Allowat Sakima: As a symbol of our Order,

                             The arrow has been fitly chosen.

 It must be straight, its point keen.

 Aimed high, its course undeviating.

 Its direction onward and upward.

 It is, therefore, a symbol of leadership.


 The breaking of the arrow (break arrow) is symbolic of the end of strife

 Leadership given, service accomplished, and the beginning of peace.


(Give the arrow to the widow or family member

 or place the arrow on the deceased with the point of the arrow over the right shoulder.  

 or an OA sash can be placed across the deceased’s chest or over the casket by Meteu).


 Meteu, will you strengthen our spirits with a prayer?


Meteu:  Oh, Great Spirit,

Hear us in our prayer this evening,

A final tribute to our Brother.


He who loved the haunts of nature,

Loved the moonlight on the water,

Loved the sunshine on the meadow,

Loved the shadow of the forest,

Loved the wind among the pine trees,

Loved the rushing of great rivers,

Loved the thunder of the mountains,

Loved all nature in its splendor,

Found in nature duty to Man,

Pledged himself to cheerful service,

Serving his fellows and his Master

Pondering that which is our purpose.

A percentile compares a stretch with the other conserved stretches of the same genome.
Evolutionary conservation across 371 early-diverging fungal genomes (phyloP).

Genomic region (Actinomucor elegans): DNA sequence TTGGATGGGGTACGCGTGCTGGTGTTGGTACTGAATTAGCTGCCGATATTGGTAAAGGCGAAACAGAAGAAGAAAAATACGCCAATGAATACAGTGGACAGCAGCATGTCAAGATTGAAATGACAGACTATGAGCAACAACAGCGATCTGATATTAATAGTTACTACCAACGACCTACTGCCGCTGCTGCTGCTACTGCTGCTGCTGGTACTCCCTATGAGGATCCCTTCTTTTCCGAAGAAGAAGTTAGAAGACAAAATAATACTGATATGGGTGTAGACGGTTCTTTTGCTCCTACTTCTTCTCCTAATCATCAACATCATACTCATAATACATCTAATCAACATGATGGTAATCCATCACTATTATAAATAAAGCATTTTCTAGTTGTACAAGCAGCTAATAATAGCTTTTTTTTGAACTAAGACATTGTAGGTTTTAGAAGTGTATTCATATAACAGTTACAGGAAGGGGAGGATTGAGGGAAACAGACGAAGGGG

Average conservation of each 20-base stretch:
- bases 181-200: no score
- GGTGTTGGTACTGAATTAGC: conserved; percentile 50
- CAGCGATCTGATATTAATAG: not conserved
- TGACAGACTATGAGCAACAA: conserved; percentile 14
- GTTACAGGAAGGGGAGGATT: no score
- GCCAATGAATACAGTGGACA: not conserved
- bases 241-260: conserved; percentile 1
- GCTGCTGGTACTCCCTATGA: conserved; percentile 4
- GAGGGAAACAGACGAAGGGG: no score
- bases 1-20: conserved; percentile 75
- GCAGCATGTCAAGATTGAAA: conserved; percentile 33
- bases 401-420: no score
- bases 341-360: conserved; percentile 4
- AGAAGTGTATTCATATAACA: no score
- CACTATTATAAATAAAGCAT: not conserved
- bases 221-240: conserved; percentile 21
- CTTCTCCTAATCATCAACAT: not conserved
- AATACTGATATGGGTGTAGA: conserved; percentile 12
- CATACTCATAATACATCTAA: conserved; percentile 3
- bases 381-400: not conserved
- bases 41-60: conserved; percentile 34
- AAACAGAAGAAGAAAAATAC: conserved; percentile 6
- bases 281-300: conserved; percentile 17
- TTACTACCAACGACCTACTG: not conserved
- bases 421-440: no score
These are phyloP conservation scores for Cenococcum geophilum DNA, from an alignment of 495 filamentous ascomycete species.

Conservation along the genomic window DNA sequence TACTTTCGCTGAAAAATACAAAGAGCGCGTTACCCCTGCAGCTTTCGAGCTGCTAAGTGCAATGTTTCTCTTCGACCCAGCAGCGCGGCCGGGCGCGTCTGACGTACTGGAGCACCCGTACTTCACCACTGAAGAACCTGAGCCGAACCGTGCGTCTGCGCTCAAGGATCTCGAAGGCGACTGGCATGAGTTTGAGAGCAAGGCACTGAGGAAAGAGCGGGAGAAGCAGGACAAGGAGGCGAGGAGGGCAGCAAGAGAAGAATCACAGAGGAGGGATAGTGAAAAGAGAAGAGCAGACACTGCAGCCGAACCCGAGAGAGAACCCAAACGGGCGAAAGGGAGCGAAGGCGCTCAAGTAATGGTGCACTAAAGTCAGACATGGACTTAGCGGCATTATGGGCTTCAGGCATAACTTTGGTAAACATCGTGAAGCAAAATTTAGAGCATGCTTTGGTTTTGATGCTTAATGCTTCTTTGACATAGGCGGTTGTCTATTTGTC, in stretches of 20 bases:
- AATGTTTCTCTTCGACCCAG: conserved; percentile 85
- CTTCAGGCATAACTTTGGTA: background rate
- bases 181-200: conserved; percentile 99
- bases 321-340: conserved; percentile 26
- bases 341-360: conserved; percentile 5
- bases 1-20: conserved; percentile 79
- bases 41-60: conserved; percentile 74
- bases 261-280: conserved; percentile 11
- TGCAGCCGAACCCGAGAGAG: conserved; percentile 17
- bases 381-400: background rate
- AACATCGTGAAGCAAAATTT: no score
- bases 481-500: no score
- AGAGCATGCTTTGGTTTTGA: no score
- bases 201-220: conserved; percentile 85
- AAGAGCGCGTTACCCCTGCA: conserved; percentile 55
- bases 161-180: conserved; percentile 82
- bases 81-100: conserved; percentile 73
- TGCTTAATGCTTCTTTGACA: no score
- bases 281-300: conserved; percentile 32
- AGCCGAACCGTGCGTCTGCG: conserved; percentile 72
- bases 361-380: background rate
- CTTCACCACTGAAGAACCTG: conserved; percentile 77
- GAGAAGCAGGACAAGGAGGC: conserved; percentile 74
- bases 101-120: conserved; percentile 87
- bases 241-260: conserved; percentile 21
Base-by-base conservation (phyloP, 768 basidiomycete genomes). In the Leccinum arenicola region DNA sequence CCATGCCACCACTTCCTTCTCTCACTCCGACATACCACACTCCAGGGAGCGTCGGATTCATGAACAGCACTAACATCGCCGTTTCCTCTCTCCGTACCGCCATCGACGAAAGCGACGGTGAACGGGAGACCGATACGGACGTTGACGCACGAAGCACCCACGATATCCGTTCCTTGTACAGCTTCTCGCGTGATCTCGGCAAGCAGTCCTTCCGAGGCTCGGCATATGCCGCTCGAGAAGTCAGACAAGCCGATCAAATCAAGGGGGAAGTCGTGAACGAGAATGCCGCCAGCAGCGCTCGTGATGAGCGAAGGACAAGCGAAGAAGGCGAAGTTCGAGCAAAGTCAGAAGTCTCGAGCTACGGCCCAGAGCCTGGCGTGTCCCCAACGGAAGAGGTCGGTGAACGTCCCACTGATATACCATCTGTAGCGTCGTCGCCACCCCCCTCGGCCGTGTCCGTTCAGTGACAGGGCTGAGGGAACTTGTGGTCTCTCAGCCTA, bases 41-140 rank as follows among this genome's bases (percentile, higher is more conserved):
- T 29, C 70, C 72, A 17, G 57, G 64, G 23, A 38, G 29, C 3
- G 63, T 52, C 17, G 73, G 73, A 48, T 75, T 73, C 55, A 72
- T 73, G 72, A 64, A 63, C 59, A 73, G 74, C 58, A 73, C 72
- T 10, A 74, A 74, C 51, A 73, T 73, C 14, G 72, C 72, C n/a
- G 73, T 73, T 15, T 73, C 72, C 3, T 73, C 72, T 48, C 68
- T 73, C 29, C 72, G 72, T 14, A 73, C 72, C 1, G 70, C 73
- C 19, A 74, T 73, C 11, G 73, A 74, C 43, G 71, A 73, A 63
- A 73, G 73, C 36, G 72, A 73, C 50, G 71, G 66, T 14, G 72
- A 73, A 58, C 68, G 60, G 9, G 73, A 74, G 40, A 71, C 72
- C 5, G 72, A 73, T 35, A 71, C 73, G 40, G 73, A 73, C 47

Rest Brother, . . .

We’ve known you well indeed

And now in peace you’ll sleep.

You’ve done your work and done it well

So none of us need weep.  (pause for 10 to 15 seconds)


So be it.


Allowat Sakima then leads his line past the casket and files out of the parlor.

Meteu then follows by leading his line past the casket and also files out of the parlor.

  • Thanks 4
Link to post
Share on other sites
  • 2 months later...

In addition to the ceremony, a few of us decided to keep a fire burning throughout the night in memory of all the brothers of the Vigil honor we lost in the last year.  I sat and  kept watch from 1:00-3:00am. Many of my brothers walked past and placed a stick or two into the flames. There was some flute playing by one brother. Another drummed and sang.  Some talked softly to each other, remembering those they had loved and lost.  Just before dawn we used a flame from the  watch fire to light the "other" one.  My Vigil brothers will understand.

Probably the most moving  "ceremony " I have ever seen

it was a privilege and an honor to be a part of it.

  • Like 1
Link to post
Share on other sites

Create an account or sign in to comment

You need to be a member in order to leave a comment

Create an account

Sign up for a new account in our community. It's easy!

Register a new account

Sign in

Already have an account? Sign in here.

Sign In Now
  • Create New...